The farmers’ market, now in its fifth year, is booming, with 152 visitors so far this afternoon. Shoppers flock to the market stands while local resident Shari Sollars brings her bicycle over to Puente’s Bike Booth for a diagnosis. Every, the bike mechanic on duty, puts the bike up on the rack and discovers a flat almost immediately.
“Your tires are shot. Even though you have tread, the side walls are basically baked,” she diagnoses. Sollars thanks her. “I don’t know anywhere else I can come and get my bike tuned for free,” she says.
Nine ESL students listen avidly as Charlea Binford (who also teachers ESL classes at Puente) stands at the head of Puente’s classroom and teaches them vocabulary words. This is the first of four ESL classes Puente will host back-to-back tonight. And Binford will teach two of them. She will also be teaching a continuing education course for Mexican nationals called Plaza Comunitaria – all before 9 p.m. She left the farmers’ market early to get here.
“To have to teach three classes, plus manage the farmers’ market, is a lot,” she says. “But I love it.”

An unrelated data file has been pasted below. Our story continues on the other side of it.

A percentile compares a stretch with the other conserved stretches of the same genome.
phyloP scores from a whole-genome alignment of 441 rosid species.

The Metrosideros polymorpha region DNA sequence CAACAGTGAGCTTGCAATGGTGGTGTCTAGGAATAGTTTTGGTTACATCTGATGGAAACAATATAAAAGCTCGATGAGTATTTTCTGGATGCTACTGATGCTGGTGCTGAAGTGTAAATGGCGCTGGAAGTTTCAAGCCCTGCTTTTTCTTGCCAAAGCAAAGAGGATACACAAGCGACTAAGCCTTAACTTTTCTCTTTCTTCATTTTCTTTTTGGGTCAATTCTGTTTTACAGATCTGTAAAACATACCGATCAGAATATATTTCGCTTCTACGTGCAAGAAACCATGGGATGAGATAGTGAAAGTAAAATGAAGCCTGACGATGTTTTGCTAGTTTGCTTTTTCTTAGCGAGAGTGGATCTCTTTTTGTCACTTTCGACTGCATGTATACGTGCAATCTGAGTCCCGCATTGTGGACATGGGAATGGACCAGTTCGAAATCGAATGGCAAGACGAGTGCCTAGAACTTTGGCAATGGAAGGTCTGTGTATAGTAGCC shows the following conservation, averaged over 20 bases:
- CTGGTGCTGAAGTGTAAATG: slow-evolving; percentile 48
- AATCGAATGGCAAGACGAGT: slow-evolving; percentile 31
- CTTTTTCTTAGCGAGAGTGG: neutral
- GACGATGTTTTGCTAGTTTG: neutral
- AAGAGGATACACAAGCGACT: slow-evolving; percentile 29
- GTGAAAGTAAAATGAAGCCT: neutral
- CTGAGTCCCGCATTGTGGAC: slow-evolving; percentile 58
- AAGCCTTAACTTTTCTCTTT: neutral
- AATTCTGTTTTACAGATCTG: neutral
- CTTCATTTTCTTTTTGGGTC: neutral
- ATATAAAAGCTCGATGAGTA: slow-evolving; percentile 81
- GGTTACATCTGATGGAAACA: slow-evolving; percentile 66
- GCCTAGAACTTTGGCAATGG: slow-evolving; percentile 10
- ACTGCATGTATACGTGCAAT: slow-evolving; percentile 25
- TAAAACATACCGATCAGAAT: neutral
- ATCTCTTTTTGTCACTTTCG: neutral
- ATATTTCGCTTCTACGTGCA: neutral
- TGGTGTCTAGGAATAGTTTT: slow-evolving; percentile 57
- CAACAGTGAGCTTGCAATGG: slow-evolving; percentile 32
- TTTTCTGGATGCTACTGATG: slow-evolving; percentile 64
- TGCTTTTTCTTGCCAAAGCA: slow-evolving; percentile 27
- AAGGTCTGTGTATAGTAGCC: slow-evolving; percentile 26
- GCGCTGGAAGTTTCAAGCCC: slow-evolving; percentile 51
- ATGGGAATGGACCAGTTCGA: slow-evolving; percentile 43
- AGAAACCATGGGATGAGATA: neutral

With ESL classes in session and Puente’s childcare program in full swing, Rita Mancera finds a quiet corner to host a meeting for three local volunteers who want to mentor Pescadero High School students this year. Puente’s mentors form close relationships with their high school mentees, helping them pull their grades up so they can aspire to college.
“There are about 100 students in the high school right now and 16 of them, who worked for Puente this summer, are in critical need of a mentor or tutor. This year we’re going to start with nine of them, so we need more volunteers,” Mancera tells the group.
It’s hard to miss the sound of Puente’s Thursday night Zumba class in the multipurpose room of Pescadero Elementary School. Instructor Lisa Sumano leads 22 strong and sweating women in a series of aerobic dances to hot salsa beats. Puente’s twice-weekly Zumba classes are by donation, and the volunteer instructors take their classes seriously and love them so much that they are informally known as the ‘Zumba queens.’ The women smile back at Sumano as she leads them in one energetic song after another.
Puente’s front offices have been repurposed by a handful of students using staff desks to get their schoolwork done and reading to each other in pairs. Many students on the South Coast lack any space to do their homework in their family’s small homes so, for a little while, Puente becomes a quiet haven for schoolwork.